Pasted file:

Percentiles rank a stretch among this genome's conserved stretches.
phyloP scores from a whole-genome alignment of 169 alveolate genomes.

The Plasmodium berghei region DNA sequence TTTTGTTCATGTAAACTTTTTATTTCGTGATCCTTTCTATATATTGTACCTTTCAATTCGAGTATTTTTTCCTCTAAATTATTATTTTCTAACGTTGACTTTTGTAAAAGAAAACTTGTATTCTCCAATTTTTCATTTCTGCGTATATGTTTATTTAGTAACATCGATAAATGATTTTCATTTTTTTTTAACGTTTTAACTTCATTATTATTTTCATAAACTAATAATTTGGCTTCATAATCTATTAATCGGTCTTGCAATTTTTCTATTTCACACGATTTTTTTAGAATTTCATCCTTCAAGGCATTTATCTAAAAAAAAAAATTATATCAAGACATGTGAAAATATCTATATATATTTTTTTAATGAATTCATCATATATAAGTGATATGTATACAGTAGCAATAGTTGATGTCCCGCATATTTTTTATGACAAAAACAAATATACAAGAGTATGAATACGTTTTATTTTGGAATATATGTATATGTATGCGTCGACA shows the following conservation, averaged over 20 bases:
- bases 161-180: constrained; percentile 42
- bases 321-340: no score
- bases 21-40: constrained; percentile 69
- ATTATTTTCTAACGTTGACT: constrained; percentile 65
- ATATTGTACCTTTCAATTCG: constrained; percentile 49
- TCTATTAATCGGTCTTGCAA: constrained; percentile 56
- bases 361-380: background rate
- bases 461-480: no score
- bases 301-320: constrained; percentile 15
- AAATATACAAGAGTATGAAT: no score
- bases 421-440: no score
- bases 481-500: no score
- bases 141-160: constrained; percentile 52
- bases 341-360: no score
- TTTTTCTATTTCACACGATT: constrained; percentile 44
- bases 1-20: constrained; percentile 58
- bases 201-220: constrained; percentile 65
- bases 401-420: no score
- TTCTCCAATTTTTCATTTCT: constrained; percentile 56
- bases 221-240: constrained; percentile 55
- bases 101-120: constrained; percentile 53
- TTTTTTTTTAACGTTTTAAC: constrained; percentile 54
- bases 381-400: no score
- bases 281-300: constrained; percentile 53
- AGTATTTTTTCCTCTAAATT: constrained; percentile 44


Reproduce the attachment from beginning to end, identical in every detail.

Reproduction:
Percentiles rank a stretch among this genome's conserved stretches.
phyloP scores from a whole-genome alignment of 169 alveolate genomes.

The Plasmodium berghei region DNA sequence TTTTGTTCATGTAAACTTTTTATTTCGTGATCCTTTCTATATATTGTACCTTTCAATTCGAGTATTTTTTCCTCTAAATTATTATTTTCTAACGTTGACTTTTGTAAAAGAAAACTTGTATTCTCCAATTTTTCATTTCTGCGTATATGTTTATTTAGTAACATCGATAAATGATTTTCATTTTTTTTTAACGTTTTAACTTCATTATTATTTTCATAAACTAATAATTTGGCTTCATAATCTATTAATCGGTCTTGCAATTTTTCTATTTCACACGATTTTTTTAGAATTTCATCCTTCAAGGCATTTATCTAAAAAAAAAAATTATATCAAGACATGTGAAAATATCTATATATATTTTTTTAATGAATTCATCATATATAAGTGATATGTATACAGTAGCAATAGTTGATGTCCCGCATATTTTTTATGACAAAAACAAATATACAAGAGTATGAATACGTTTTATTTTGGAATATATGTATATGTATGCGTCGACA shows the following conservation, averaged over 20 bases:
- bases 161-180: constrained; percentile 42
- bases 321-340: no score
- bases 21-40: constrained; percentile 69
- ATTATTTTCTAACGTTGACT: constrained; percentile 65
- ATATTGTACCTTTCAATTCG: constrained; percentile 49
- TCTATTAATCGGTCTTGCAA: constrained; percentile 56
- bases 361-380: background rate
- bases 461-480: no score
- bases 301-320: constrained; percentile 15
- AAATATACAAGAGTATGAAT: no score
- bases 421-440: no score
- bases 481-500: no score
- bases 141-160: constrained; percentile 52
- bases 341-360: no score
- TTTTTCTATTTCACACGATT: constrained; percentile 44
- bases 1-20: constrained; percentile 58
- bases 201-220: constrained; percentile 65
- bases 401-420: no score
- TTCTCCAATTTTTCATTTCT: constrained; percentile 56
- bases 221-240: constrained; percentile 55
- bases 101-120: constrained; percentile 53
- TTTTTTTTTAACGTTTTAAC: constrained; percentile 54
- bases 381-400: no score
- bases 281-300: constrained; percentile 53
- AGTATTTTTTCCTCTAAATT: constrained; percentile 44